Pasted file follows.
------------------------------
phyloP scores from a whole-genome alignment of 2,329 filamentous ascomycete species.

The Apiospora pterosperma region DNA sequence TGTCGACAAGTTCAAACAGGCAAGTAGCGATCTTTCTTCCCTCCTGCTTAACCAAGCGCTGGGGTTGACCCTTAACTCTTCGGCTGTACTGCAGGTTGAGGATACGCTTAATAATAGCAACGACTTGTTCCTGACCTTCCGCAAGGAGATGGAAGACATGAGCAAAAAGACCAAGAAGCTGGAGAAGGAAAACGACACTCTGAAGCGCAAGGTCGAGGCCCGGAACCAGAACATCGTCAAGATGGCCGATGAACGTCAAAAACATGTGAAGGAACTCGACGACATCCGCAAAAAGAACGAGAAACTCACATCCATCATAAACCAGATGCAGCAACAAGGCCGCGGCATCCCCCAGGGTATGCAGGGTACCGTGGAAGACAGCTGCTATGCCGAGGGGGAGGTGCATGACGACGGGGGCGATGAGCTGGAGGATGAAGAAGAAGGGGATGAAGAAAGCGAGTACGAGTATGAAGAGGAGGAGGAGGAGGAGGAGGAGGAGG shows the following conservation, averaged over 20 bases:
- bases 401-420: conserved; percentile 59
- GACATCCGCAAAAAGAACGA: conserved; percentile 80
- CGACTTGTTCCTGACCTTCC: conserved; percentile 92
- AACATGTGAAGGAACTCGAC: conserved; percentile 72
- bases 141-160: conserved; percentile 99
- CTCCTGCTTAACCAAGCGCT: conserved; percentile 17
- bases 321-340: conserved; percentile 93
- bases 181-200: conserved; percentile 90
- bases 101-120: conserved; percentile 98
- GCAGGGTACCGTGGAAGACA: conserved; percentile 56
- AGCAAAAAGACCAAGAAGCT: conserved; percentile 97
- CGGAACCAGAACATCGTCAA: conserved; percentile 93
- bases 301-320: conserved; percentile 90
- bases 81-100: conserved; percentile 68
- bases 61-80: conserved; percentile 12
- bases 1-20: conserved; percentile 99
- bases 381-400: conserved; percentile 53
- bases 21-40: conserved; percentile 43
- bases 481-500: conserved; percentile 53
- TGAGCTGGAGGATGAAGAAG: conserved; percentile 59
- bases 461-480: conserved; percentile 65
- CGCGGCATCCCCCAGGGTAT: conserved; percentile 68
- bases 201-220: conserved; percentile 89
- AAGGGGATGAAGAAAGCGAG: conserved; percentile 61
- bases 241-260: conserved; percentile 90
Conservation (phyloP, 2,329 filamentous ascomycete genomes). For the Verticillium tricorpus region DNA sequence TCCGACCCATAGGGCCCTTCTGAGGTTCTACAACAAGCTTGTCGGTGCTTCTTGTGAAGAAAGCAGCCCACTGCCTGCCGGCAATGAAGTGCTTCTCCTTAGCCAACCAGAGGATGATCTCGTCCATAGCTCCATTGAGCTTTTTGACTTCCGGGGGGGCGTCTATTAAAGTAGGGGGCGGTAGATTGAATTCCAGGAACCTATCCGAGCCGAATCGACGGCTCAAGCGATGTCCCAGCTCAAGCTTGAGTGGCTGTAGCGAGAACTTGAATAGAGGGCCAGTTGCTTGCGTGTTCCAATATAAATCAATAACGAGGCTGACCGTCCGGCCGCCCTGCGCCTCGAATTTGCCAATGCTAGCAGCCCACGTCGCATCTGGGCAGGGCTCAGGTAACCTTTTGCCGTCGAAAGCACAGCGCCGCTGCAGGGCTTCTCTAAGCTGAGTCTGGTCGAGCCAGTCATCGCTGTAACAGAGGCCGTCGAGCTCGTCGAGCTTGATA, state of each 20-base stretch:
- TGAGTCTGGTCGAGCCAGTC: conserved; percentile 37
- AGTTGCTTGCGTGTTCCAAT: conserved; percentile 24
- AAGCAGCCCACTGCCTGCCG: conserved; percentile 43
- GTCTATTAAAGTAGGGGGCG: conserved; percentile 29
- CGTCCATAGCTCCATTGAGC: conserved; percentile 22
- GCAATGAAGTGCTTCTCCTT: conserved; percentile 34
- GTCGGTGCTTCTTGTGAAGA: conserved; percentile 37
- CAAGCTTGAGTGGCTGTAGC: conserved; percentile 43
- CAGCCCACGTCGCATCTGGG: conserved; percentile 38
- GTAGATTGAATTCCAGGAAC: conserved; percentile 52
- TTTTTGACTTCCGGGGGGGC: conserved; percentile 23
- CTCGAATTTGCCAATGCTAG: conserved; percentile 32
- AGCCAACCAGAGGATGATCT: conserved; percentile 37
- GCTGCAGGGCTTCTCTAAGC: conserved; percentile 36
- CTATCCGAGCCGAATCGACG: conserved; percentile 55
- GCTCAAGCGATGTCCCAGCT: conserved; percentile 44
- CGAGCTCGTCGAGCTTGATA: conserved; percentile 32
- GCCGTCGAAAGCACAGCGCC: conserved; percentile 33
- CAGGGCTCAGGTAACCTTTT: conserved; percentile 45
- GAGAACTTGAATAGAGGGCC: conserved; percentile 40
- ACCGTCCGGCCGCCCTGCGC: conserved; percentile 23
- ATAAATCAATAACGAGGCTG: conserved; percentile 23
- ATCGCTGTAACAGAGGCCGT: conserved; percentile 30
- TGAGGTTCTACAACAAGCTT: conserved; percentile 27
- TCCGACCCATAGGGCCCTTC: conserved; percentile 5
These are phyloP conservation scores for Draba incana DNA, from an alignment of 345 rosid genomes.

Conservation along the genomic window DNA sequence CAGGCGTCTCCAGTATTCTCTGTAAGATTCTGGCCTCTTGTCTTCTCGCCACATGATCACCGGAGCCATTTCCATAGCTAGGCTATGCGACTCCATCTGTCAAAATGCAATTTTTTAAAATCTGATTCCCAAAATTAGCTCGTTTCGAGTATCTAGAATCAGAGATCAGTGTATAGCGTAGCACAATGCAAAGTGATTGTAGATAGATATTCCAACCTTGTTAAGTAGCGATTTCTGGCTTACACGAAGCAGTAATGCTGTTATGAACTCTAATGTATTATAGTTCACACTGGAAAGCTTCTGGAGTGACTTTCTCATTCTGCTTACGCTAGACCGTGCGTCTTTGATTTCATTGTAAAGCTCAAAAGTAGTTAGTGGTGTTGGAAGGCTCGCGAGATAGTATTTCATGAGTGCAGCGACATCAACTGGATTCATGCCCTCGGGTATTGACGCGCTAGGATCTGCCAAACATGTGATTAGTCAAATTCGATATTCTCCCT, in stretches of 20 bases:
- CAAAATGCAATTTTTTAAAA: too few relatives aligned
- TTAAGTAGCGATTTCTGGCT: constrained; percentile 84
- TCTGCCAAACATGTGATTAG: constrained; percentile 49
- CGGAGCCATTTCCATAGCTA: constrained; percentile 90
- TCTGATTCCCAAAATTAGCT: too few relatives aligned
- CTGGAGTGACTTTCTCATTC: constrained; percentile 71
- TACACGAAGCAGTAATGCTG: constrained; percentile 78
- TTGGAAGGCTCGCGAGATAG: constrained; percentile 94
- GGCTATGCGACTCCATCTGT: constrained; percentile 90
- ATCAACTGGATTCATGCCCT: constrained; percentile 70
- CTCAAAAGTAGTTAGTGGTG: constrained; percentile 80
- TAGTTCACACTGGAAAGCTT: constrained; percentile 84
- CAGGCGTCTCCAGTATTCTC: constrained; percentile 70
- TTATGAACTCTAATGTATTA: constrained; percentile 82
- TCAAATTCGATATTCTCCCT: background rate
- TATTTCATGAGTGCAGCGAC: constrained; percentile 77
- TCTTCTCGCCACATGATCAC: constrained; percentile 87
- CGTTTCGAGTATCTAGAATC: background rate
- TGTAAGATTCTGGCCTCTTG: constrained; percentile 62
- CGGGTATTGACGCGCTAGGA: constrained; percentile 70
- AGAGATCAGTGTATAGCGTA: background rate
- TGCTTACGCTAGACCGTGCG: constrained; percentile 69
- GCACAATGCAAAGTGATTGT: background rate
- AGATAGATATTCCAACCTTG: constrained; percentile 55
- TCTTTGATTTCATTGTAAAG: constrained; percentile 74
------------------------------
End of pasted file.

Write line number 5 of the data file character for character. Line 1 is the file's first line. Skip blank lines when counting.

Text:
- CGACTTGTTCCTGACCTTCC: conserved; percentile 92